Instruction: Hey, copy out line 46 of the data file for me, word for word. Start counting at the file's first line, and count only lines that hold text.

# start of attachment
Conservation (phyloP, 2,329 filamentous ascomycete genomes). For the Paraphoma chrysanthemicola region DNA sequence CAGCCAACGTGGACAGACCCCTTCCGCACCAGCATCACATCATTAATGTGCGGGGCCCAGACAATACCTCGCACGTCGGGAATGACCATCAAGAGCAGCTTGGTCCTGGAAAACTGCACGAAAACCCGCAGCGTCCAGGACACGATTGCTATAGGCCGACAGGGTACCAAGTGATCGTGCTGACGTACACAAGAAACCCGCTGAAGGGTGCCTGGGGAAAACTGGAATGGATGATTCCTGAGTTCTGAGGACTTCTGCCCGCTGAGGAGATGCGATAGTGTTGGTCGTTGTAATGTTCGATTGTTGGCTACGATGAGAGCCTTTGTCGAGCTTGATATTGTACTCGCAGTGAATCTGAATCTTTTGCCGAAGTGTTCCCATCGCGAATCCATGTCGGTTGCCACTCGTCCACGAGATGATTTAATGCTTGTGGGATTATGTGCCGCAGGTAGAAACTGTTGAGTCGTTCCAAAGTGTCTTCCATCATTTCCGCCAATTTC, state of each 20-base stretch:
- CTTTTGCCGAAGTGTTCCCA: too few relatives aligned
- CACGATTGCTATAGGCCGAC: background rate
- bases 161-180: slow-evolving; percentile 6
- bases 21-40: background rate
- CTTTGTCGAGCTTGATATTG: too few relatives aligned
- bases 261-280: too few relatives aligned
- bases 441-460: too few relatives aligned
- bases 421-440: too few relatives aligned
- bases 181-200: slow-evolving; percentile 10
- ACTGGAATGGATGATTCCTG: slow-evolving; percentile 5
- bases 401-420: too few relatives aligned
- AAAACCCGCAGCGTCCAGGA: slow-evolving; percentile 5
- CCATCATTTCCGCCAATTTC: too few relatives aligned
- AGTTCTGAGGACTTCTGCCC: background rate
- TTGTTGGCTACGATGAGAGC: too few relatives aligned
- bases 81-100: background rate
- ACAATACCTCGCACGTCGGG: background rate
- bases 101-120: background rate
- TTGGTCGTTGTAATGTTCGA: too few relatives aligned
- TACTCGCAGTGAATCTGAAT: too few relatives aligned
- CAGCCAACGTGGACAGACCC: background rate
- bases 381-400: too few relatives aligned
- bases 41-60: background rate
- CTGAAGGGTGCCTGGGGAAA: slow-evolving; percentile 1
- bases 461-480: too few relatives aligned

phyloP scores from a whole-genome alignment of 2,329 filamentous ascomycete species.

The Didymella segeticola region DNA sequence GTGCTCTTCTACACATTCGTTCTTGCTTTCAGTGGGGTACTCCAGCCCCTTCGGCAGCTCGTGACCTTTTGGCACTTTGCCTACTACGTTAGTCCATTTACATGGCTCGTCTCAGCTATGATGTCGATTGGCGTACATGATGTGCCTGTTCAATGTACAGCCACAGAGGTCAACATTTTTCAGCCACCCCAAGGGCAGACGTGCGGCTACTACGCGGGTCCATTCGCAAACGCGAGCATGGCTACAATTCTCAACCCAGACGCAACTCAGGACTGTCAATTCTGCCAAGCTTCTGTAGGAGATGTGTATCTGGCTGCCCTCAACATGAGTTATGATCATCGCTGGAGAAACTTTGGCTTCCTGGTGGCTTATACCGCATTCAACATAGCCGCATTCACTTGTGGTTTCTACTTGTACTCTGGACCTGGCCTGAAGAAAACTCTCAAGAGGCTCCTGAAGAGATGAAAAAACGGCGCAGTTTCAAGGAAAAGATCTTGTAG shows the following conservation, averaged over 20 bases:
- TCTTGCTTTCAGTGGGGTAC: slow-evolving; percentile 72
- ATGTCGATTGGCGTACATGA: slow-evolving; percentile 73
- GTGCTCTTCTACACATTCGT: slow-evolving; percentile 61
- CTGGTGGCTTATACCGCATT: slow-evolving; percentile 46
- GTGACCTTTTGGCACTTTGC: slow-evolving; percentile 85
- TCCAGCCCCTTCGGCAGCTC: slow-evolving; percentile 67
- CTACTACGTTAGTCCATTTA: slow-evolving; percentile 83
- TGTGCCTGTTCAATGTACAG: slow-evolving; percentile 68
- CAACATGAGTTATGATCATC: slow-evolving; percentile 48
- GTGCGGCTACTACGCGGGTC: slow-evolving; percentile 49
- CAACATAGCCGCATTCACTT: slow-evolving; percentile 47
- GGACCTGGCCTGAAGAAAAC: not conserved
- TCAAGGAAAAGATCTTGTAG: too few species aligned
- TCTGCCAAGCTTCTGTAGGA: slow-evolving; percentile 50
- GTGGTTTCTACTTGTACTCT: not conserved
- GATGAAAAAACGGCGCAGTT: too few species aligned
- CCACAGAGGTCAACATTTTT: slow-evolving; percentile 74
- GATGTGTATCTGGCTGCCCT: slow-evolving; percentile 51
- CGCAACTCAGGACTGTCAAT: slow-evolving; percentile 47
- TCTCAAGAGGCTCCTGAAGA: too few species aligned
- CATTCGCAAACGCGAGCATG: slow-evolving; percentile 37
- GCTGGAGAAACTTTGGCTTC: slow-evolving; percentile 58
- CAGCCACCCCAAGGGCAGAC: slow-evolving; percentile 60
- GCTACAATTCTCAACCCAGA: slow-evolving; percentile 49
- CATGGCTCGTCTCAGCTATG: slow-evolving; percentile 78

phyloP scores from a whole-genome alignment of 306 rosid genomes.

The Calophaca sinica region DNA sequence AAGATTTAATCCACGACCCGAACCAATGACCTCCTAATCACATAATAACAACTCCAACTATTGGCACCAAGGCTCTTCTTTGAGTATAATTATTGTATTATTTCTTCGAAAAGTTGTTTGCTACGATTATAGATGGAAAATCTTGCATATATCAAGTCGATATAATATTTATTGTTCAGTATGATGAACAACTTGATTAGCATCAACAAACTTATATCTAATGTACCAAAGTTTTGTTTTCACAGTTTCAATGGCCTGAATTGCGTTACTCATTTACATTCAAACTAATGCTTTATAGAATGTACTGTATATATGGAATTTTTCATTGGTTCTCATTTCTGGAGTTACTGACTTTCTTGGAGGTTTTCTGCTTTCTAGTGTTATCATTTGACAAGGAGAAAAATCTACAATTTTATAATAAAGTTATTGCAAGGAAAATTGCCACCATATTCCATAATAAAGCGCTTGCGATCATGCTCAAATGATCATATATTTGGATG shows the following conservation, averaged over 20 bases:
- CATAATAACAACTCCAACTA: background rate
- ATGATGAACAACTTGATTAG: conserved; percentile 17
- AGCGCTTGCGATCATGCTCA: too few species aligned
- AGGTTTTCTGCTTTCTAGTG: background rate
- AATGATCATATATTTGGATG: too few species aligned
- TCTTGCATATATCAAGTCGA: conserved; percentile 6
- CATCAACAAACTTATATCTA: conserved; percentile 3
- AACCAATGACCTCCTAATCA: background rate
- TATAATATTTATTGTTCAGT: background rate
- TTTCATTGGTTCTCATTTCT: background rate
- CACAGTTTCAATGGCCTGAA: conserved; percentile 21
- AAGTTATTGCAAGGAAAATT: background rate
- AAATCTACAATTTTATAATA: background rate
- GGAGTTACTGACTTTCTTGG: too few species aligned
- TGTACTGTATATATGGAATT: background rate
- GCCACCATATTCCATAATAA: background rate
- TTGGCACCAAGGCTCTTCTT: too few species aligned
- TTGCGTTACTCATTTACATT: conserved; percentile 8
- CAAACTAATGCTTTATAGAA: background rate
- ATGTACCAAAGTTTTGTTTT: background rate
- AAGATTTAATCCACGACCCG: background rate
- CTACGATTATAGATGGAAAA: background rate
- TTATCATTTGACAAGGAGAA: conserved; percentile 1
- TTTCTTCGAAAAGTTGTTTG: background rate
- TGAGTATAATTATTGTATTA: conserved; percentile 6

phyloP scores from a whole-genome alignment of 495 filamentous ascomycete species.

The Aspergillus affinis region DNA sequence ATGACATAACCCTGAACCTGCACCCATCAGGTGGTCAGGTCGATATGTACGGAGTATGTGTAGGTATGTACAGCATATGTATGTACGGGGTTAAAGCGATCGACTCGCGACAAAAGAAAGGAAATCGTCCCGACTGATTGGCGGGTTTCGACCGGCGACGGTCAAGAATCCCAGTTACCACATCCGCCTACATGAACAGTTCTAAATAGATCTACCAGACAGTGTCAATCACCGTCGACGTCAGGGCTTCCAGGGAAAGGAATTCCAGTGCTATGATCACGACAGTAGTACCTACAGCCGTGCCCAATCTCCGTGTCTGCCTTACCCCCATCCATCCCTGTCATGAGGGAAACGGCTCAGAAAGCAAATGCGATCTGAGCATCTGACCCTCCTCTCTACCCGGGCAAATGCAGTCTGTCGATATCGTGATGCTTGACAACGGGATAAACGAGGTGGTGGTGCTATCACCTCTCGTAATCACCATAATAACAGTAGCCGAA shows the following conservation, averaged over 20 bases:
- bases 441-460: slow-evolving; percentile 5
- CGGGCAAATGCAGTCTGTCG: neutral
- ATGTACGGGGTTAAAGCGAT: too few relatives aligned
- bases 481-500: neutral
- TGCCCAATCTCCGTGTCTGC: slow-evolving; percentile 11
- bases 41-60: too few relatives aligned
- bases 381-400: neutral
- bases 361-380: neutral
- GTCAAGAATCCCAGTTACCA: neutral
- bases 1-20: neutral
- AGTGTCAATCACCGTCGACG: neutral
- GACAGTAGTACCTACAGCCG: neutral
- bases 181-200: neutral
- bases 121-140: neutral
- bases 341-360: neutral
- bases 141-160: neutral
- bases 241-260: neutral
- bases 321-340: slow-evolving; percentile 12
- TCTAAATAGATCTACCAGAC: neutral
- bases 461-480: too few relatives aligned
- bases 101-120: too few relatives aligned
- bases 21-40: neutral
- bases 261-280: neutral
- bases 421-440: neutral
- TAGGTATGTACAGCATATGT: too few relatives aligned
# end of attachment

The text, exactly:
- GATGTGTATCTGGCTGCCCT: slow-evolving; percentile 51